My question would be broadly why does it explode rather than transition uneventfully as the point of stability wanders through whatever parameter space. Is the key point that when you have enough temperature/density to jam protons and electrons together, that all of a sudden removes what's holding everything up, so it falls, can increase density further, removes more...but then again why isn't *that* a process that can "slowly" ramp up and maintain some stability? Surely the star doesn't go from no electron captures to all the electron captures?

    @J.O'BrienAntognini Indeed, *models* can struggle to work out how to transfer the 1% of energy required - as I alluded to above. But real stars have figured it out and nobody disputes what the source of energy is.

    @NickT it is indeed a runaway instability. Electron capture occurs at a *threshold density* because the degenerate electrons have a distinct, density-dependent maximum energy (they don't have a Maxwellian distribution). This disappearance of electrons reduces the pressure, so the star collapses, increasing the density and hence the maximum energy of the degenerate electrons, allowing more and more of them to participate in neutronisation. The result is total collapse within a second of the onset.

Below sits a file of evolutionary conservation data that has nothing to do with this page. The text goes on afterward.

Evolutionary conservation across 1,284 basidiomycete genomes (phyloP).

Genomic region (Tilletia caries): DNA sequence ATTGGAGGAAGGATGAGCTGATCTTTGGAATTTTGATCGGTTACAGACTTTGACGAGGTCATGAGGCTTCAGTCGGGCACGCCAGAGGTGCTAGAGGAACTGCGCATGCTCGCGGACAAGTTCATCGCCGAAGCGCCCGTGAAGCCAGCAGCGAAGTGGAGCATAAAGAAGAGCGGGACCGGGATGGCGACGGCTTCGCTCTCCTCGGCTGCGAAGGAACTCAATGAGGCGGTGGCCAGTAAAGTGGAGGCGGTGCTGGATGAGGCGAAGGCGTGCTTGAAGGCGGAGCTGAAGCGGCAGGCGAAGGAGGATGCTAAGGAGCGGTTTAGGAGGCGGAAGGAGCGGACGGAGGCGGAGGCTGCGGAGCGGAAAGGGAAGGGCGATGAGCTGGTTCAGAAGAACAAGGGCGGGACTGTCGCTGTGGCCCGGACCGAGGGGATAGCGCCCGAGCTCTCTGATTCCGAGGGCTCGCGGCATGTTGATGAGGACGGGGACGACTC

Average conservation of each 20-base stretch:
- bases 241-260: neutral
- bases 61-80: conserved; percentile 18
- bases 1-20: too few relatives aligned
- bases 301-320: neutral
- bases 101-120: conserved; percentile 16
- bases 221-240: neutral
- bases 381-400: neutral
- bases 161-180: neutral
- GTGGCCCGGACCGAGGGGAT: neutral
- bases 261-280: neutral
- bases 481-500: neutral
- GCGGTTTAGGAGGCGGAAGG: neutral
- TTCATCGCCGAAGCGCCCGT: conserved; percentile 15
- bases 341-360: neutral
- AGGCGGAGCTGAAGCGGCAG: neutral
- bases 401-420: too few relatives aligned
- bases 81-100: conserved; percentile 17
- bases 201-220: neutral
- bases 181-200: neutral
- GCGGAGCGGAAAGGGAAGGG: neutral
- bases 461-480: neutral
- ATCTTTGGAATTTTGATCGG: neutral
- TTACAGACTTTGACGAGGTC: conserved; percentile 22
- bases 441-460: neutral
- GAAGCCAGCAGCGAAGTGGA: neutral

Yeah, I suppose my comment basically implies a stick of dynamite is "stable" and/or "transitions uneventfully" under all conditions, because its explosion could be considered to be a slow ramp as each bit is activated, which activates more, then more...

    @RobJeffries This is true, although it should also be noted that it could very well be that a substantial fraction of massive stars which have failed supernovae! So while a few stars have certainly figured it out, it is not necessarily the case that they all have! There are some loose constraints which put the fraction of failed supernova at somewhere between 5 and 50%: http://adsabs.harvard.edu/abs/2016arXiv161002402A